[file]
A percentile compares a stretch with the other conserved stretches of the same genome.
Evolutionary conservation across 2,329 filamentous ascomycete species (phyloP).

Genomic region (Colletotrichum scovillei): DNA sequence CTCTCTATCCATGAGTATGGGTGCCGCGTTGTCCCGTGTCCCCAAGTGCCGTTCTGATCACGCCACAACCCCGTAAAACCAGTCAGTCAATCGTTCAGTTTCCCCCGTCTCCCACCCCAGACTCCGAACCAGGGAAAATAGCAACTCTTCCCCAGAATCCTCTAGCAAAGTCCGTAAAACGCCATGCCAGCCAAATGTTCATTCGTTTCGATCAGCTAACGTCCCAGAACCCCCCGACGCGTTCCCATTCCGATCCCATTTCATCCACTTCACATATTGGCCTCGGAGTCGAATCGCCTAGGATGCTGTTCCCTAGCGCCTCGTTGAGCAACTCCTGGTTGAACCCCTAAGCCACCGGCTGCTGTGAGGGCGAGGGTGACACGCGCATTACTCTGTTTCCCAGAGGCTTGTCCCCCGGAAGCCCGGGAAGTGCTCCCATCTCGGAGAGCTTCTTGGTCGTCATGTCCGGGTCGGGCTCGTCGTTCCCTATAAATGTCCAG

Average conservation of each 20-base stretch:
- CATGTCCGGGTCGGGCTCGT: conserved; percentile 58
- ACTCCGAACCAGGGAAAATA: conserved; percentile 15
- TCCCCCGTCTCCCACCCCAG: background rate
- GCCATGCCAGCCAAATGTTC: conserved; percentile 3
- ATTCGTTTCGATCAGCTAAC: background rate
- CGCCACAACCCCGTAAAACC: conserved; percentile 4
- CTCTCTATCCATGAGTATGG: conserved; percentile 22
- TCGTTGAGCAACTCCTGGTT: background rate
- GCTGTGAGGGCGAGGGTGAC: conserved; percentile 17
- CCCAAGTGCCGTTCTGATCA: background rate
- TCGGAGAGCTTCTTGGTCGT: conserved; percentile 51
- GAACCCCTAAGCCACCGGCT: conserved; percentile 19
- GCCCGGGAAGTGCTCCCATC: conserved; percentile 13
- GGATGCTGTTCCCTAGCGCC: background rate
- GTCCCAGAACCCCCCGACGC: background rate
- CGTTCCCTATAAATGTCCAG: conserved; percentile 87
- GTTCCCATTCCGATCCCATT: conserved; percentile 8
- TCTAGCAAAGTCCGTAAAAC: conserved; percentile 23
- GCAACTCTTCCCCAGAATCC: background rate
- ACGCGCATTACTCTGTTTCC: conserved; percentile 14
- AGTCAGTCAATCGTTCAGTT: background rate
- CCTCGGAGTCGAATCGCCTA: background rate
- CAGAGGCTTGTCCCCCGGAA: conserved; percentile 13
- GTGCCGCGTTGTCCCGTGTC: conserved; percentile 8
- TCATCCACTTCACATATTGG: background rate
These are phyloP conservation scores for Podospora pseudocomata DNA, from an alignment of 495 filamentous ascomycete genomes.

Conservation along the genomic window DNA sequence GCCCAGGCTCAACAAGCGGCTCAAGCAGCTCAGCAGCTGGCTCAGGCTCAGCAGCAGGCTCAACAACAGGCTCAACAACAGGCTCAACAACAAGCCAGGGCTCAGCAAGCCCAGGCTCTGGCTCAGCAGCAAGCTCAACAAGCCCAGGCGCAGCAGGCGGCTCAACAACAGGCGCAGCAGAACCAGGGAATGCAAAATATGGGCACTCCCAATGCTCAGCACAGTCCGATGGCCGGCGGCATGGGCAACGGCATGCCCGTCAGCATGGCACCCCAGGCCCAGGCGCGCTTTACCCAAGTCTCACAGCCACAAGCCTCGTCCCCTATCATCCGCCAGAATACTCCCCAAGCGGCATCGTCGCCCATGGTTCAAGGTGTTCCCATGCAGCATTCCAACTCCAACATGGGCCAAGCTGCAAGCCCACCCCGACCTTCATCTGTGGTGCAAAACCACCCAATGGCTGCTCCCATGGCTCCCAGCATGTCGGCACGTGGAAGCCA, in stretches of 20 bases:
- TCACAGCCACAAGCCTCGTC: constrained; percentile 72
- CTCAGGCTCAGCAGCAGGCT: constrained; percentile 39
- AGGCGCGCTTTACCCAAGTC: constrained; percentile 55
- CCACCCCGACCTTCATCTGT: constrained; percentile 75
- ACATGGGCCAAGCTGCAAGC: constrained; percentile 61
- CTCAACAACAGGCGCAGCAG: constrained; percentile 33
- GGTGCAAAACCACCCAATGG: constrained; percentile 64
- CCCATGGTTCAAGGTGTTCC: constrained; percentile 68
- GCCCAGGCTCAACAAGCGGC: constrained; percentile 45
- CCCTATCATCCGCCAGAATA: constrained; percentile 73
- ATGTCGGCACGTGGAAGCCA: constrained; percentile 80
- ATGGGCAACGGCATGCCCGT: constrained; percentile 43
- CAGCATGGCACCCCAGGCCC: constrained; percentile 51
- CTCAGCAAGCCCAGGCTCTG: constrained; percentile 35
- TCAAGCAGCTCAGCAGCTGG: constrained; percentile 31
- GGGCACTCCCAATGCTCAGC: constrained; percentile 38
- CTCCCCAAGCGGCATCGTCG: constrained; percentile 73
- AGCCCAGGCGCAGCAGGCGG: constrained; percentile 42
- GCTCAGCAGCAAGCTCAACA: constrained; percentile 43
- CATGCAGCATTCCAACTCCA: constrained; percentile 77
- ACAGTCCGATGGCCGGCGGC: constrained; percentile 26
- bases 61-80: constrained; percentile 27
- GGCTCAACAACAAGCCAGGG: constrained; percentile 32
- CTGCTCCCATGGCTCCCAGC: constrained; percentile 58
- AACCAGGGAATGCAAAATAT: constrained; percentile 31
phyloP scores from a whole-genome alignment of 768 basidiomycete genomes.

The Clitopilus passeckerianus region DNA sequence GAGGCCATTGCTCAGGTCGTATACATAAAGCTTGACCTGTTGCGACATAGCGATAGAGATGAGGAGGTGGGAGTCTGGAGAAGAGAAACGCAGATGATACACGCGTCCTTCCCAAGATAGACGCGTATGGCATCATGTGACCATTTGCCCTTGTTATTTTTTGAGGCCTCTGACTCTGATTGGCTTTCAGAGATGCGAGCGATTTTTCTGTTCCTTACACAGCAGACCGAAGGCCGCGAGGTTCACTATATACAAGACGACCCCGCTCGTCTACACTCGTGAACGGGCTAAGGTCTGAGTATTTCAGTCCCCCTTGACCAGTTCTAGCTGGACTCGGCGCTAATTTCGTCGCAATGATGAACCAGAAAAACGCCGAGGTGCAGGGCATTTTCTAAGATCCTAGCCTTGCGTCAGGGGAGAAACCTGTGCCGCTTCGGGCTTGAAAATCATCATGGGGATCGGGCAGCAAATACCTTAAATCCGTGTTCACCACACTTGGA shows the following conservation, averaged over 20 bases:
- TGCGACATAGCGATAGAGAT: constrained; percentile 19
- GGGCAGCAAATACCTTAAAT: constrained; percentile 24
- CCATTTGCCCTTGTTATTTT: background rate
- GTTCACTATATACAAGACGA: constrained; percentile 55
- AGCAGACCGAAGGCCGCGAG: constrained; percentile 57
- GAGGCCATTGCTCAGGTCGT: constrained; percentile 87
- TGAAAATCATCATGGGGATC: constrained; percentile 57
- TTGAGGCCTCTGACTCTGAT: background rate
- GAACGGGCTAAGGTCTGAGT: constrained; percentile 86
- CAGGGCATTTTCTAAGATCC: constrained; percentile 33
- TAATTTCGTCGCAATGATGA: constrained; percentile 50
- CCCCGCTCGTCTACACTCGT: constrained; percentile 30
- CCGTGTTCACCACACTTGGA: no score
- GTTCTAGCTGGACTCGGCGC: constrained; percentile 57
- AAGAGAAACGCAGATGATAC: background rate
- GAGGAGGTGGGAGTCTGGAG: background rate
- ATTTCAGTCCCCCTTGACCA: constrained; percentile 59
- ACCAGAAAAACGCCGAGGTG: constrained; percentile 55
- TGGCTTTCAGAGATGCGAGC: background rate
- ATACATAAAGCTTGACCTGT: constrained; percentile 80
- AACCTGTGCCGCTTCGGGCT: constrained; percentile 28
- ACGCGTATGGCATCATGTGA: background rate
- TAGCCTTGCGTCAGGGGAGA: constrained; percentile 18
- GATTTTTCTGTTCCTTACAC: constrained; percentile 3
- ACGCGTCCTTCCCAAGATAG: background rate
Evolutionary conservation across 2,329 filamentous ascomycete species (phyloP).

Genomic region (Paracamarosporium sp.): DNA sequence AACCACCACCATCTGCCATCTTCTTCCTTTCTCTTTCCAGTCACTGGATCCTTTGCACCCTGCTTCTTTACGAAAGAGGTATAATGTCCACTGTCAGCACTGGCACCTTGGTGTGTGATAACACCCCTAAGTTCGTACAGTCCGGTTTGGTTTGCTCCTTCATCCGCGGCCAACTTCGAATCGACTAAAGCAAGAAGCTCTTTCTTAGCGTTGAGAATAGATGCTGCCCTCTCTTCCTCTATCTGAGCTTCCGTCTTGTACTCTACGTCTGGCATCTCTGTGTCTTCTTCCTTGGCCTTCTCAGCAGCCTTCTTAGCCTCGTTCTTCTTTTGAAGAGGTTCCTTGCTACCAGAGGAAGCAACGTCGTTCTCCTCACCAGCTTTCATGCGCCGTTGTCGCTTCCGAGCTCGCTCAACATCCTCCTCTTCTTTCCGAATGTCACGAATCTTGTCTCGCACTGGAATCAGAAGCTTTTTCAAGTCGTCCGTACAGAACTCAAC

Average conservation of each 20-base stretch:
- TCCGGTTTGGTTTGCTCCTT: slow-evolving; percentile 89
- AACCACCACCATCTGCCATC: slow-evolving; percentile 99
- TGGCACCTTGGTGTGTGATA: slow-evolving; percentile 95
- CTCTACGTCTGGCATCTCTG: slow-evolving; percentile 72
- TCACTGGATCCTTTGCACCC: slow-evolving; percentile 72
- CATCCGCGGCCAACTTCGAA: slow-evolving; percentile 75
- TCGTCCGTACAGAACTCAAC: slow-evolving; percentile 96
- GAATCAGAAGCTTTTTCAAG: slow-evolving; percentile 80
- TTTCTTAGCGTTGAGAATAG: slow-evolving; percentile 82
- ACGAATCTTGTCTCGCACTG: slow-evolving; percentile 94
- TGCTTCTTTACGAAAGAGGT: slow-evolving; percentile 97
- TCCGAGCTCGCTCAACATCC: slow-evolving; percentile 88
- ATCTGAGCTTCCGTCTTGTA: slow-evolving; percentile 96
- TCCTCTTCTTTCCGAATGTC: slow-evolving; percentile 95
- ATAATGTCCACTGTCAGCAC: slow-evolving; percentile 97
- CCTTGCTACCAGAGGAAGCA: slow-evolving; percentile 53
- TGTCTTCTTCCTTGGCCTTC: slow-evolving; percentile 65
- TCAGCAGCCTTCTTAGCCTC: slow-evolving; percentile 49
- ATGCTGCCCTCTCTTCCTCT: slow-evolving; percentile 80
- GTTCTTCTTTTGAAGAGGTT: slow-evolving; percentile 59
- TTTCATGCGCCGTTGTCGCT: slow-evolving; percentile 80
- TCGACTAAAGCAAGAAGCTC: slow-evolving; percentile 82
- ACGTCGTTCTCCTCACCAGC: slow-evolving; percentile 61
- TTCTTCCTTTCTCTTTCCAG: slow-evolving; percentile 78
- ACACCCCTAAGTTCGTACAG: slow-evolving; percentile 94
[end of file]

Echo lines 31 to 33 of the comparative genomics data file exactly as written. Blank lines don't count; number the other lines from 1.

Conservation along the genomic window DNA sequence GCCCAGGCTCAACAAGCGGCTCAAGCAGCTCAGCAGCTGGCTCAGGCTCAGCAGCAGGCTCAACAACAGGCTCAACAACAGGCTCAACAACAAGCCAGGGCTCAGCAAGCCCAGGCTCTGGCTCAGCAGCAAGCTCAACAAGCCCAGGCGCAGCAGGCGGCTCAACAACAGGCGCAGCAGAACCAGGGAATGCAAAATATGGGCACTCCCAATGCTCAGCACAGTCCGATGGCCGGCGGCATGGGCAACGGCATGCCCGTCAGCATGGCACCCCAGGCCCAGGCGCGCTTTACCCAAGTCTCACAGCCACAAGCCTCGTCCCCTATCATCCGCCAGAATACTCCCCAAGCGGCATCGTCGCCCATGGTTCAAGGTGTTCCCATGCAGCATTCCAACTCCAACATGGGCCAAGCTGCAAGCCCACCCCGACCTTCATCTGTGGTGCAAAACCACCCAATGGCTGCTCCCATGGCTCCCAGCATGTCGGCACGTGGAAGCCA, in stretches of 20 bases:
- TCACAGCCACAAGCCTCGTC: constrained; percentile 72
- CTCAGGCTCAGCAGCAGGCT: constrained; percentile 39